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Rebrand or Brand Refresh : What's the Difference?

Have you fallen out of love with your business's brand? Have your customers? If so, it might be time for a brand refresh or a complete rebrand. 



But what's the difference between a brand refresh and rebranding? How do you know when it's time for a change? And once you've decided, what exactly are you supposed to do? Those answers and more are coming right up.


What's the Difference Between a Brand Refresh and a Rebrand?


First, understand that these two terms refer to making changes to your brand's identity in order to shape the way customers see your brand. The difference is in the degree of change. A brand refresh is a lot like a fresh coat of paint, while rebranding is akin to tearing your brand down to the foundation and building a whole new structure.


Both have their place. So how do you figure out which approach is what your company needs? It all starts with understanding your brand and diagnosing its issues.


Evaluating Your Brand

Before you can even start to analyze what's missing from your brand's identity, you need to review the fundamental characteristics of your brand. What are its values, visual elements, and personality? Take a look at your mission and vision statements. Are they still applicable, or have they gone stale?


If you didn't establish these clearly and firmly in the past, then now's a good time to start. Once you know what you need to evaluate, you need to get your customers involved.


Using Customer-Driven Data

Everyone likes to say they put the customer first, but a whopping 42% of companies don't survey seek feedback from their customers. Be on the right side of that statistic by encouraging your existing customers to provide you with feedback on your brand.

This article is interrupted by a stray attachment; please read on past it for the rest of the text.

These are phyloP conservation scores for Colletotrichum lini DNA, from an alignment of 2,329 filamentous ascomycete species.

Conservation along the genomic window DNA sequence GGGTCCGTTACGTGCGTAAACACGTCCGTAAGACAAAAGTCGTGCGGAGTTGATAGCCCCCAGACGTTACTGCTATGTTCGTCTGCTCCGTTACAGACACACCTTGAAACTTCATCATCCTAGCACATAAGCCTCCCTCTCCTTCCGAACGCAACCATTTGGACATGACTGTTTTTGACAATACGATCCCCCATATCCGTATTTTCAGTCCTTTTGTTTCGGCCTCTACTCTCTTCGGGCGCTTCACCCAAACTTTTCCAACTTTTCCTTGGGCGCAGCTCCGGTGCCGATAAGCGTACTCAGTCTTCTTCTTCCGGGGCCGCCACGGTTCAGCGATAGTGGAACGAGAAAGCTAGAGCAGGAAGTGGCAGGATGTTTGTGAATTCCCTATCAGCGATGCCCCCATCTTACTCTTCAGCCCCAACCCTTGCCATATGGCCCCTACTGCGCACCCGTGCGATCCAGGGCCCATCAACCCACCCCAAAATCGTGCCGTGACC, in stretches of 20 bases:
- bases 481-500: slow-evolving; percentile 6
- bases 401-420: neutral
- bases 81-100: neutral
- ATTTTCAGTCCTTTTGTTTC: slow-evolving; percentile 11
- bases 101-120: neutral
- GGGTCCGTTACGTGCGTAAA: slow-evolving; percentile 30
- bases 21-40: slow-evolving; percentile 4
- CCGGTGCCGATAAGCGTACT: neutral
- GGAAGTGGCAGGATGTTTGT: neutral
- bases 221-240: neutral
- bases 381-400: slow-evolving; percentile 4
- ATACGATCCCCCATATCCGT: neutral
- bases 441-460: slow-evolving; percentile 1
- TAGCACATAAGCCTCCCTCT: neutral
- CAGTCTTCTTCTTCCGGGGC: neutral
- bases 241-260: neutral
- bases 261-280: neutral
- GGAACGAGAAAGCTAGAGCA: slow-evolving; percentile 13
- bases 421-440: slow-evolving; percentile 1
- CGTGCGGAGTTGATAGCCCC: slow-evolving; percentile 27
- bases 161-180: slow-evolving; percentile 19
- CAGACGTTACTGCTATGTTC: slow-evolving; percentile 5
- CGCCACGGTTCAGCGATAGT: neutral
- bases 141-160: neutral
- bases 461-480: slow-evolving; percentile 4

Your feedback surveys should include some key questions that let you know what consumers are thinking. For example, can they identify your values? What do they think of your marketing materials? How do they feel about your logo and slogan? You could even have a new slogan contest to stimulate engagement.


Your changes need to be driven by market research, otherwise, they may miss the mark. 


When Should You Consider a Brand Refresh?


Consistency is great, but eventually, everything loses its luster. There are a few cases where a brand refresh is definitely the right choice. Consider a few examples.

Periodic Refreshes

Sometimes your brand just starts to look old. Dunkin' Donuts made a significant refresh when it unveiled a new campaign: “America Runs on Dunkin.” That was back in 2006, and it got people's attention. At the time, they needed to compete with the explosion of coffee shops and shifted their emphasis on their coffee and its mystical powers.  


Fast forward to 2016, and you can see that Dunkin doubled down on what worked. They modified the campaign and called it “Keep On”, further showing that a periodic refresh can keep your company's values clear in the public's mind.